Supersonic on terra firma
(appeared in June 2017)

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Skimming the ground with no wind in one’s face could be the new mode of inter-city transit, says S.Ananthanarayanan.

The railways were developed in the course of finding better ways of transport than wagons on mud roads. Hard-wearing steel rails formed the ‘permanent way’ for a train of wagons to move goods and passengers with speed and over long distances.

Those rails are now welded, without a break for kilometres on end, wagon axels have roller bearings and speeds reach over 300 km an hour. Going faster, however, is challenging, because of friction at the wheel and the resistance of the air, both of which grow enormously at high speeds. A team at the Technology University at Delft, in the Netherlands, is trying out a new concept that overcomes these hurdles, to connect cities at the speed of sound.

The new concept, first formally stated by Elon Musk, inventor, entrepreneur, founder of Tesla, the electric car company, uses two devices to reduce resistance. One is air pressure or magnetic levitation to sidestep the rail-wheel resistance. The other is to drive the vehicle through a tube in a near vacuum, to avoid air resistance. The TGV, the high-speed train running on a dedicated track, replaced air routes because it connected city-centres. Elon Musk’s vision of Los Angeles-San Francisco (600 km) in 35 minutes, would better air speeds even during the run.

The conventional train is supported and guided by the rails and the wheel flange. It is also propelled by the friction of the wheel turning against the rails. For this to work, and for the train to be stable at high speed, the locomotive and the coaches need to be heavy. Weight and speed, however, increase the friction at the rail and axel bearings, which limits how fast conventional trains can go.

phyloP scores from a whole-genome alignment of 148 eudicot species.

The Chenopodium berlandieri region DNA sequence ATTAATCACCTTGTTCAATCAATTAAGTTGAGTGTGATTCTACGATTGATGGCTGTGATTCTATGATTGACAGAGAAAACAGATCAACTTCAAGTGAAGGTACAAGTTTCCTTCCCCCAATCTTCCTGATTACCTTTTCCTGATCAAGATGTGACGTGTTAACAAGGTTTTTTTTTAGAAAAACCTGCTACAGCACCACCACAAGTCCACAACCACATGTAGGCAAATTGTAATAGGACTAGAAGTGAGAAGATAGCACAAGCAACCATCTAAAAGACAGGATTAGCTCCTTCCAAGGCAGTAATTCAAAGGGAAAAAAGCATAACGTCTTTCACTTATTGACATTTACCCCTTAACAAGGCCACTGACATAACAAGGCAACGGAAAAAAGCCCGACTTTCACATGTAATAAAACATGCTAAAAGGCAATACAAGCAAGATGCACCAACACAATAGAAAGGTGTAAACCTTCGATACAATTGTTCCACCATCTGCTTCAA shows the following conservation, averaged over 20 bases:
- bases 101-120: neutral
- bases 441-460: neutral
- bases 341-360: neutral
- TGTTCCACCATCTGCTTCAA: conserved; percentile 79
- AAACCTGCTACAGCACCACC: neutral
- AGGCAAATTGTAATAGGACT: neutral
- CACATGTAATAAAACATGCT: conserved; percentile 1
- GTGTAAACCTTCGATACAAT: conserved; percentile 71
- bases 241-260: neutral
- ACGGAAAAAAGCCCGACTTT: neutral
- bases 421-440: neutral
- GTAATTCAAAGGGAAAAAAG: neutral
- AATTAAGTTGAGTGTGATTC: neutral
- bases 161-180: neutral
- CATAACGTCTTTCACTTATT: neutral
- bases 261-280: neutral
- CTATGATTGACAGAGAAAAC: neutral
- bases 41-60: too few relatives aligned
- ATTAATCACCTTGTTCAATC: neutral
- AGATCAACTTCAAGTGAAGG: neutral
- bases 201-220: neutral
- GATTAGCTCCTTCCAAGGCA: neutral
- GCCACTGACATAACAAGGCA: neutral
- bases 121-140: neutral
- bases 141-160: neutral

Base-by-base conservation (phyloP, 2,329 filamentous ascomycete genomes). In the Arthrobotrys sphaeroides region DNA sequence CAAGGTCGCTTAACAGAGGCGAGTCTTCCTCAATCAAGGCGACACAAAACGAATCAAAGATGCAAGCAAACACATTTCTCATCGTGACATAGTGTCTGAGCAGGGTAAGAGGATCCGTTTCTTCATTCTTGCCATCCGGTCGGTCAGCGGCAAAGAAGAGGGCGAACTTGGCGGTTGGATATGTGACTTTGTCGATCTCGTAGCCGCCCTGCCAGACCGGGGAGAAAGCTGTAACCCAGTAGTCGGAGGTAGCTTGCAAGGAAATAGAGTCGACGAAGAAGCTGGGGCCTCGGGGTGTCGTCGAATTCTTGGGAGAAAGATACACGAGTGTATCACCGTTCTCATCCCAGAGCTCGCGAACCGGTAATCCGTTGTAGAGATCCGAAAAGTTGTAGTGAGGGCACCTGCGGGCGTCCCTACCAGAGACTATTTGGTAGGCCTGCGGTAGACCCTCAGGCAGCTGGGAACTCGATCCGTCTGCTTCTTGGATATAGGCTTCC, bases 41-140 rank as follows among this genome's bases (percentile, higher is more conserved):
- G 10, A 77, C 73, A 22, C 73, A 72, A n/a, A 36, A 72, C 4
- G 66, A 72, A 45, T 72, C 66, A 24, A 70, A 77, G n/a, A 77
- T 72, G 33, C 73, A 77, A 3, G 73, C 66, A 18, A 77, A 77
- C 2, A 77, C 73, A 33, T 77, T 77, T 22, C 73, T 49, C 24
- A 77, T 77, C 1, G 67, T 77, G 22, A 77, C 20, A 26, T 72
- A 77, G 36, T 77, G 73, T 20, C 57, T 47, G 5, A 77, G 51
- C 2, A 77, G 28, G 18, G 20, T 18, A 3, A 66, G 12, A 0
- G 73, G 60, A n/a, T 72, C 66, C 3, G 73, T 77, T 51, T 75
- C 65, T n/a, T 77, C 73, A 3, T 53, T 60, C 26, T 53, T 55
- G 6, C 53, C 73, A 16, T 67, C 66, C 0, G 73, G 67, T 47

Holding the train off the track would be a way to avoid this limitation. An early method, developed in Germany, was to support the train just above the tracks by electro-magnets. This is the method used in the first commercial application, which connects the Pudong airport to the Shanghai Metro. The train reaches a top speed of 431 km an hour and covers 30-km in 7 minutes and 20 seconds. A Japanese method, said to be superior, is to place magnets in the floor of the train and push the train up by repelling electro-magnets. This method has been tested at 600 km an hour. In both the methods, the electromagnets need be powered only where the train is running and there can be more than one power supply, for safety in case of power failure.

The method in the Elon Musk’s concept, the ‘hyperloop’, as he named it, was to use high pressure air jets to lift a coach on to an ‘air cushion’. The coach would then glide over the track without direct contact. This would be like the plastic disk, in the indoor game of ‘air hockey, where the disk is supported by air jets emerging from tiny holes in the board.

Air resistance

The other major impediment to speed, in the conventional technology, is air resistance. We have all experienced it when going downhill on a bicycle and we may know that it is air resistance that slows raindrops when they fall from rain clouds. The drops speed up for just the first seconds, till the air resistance is equal to the force of gravity, and the speed stays at about 8 meters a second. This is the same reason that a parachutist can delay opening her parachute – she never falls faster than 53 meter a second!